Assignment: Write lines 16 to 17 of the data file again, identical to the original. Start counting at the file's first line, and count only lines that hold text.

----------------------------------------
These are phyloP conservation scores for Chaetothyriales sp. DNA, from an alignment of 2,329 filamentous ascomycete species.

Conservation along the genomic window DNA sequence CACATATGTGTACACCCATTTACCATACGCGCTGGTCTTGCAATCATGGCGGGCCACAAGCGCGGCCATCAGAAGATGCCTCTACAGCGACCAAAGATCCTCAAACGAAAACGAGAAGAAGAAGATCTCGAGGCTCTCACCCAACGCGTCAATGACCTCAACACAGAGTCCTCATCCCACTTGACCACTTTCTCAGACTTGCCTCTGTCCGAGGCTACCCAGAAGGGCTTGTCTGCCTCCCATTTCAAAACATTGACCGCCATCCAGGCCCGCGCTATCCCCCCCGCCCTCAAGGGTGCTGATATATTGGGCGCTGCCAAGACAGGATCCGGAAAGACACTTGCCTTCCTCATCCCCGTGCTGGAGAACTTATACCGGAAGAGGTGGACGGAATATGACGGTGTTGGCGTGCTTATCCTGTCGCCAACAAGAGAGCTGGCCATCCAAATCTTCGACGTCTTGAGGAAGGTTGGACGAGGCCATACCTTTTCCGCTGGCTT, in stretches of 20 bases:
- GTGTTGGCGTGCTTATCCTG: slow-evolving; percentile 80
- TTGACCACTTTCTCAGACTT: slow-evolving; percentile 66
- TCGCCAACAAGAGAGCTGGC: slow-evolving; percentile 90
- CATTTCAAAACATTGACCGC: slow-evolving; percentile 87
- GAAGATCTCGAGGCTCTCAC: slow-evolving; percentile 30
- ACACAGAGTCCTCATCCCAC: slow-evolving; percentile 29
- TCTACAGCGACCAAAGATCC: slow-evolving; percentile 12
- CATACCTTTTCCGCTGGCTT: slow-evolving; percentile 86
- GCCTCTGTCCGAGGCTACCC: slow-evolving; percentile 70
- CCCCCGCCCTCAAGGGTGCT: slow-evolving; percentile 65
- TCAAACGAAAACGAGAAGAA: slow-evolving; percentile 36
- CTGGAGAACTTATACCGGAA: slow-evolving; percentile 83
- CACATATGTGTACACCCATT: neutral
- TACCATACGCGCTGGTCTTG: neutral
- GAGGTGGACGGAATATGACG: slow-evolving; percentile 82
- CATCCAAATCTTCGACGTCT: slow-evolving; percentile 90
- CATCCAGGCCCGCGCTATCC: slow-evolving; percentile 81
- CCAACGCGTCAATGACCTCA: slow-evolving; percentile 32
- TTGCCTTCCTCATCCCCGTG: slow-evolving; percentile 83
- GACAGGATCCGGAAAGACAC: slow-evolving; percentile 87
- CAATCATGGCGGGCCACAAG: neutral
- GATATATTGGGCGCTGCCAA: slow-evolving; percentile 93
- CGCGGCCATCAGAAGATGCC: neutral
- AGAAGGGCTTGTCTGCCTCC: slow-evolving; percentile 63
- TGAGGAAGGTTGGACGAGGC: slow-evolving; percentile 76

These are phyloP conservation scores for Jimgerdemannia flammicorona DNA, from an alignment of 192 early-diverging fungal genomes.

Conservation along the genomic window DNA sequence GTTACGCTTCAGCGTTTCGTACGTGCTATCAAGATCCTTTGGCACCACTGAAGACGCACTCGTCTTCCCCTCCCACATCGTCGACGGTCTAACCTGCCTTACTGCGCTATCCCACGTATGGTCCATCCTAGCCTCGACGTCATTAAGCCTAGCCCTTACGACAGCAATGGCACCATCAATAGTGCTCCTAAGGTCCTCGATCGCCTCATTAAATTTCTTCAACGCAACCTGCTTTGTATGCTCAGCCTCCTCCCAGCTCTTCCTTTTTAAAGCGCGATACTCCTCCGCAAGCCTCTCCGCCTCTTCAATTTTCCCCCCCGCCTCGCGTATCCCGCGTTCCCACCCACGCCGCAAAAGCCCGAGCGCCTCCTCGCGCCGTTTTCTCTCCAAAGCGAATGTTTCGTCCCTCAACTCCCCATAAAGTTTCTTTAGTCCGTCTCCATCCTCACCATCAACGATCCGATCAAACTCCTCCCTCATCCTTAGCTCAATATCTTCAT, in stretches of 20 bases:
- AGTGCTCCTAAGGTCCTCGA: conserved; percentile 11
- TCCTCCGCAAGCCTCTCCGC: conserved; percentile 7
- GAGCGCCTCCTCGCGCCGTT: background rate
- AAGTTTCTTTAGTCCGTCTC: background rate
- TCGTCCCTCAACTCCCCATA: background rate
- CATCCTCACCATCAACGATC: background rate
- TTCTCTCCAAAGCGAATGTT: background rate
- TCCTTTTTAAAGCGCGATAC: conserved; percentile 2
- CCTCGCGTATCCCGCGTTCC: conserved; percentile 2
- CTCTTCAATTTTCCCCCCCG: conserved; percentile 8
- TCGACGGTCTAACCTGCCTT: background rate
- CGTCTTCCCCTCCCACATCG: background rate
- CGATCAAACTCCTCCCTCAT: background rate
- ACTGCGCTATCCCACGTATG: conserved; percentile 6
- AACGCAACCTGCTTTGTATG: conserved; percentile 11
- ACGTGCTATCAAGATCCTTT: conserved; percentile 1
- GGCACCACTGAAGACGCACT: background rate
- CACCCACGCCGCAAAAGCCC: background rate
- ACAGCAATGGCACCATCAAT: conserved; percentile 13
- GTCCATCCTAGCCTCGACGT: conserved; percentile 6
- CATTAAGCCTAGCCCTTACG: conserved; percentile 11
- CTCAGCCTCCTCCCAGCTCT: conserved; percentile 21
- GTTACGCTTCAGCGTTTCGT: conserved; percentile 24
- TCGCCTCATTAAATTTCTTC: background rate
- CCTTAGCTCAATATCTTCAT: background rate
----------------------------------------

- TACCATACGCGCTGGTCTTG: neutral
- GAGGTGGACGGAATATGACG: slow-evolving; percentile 82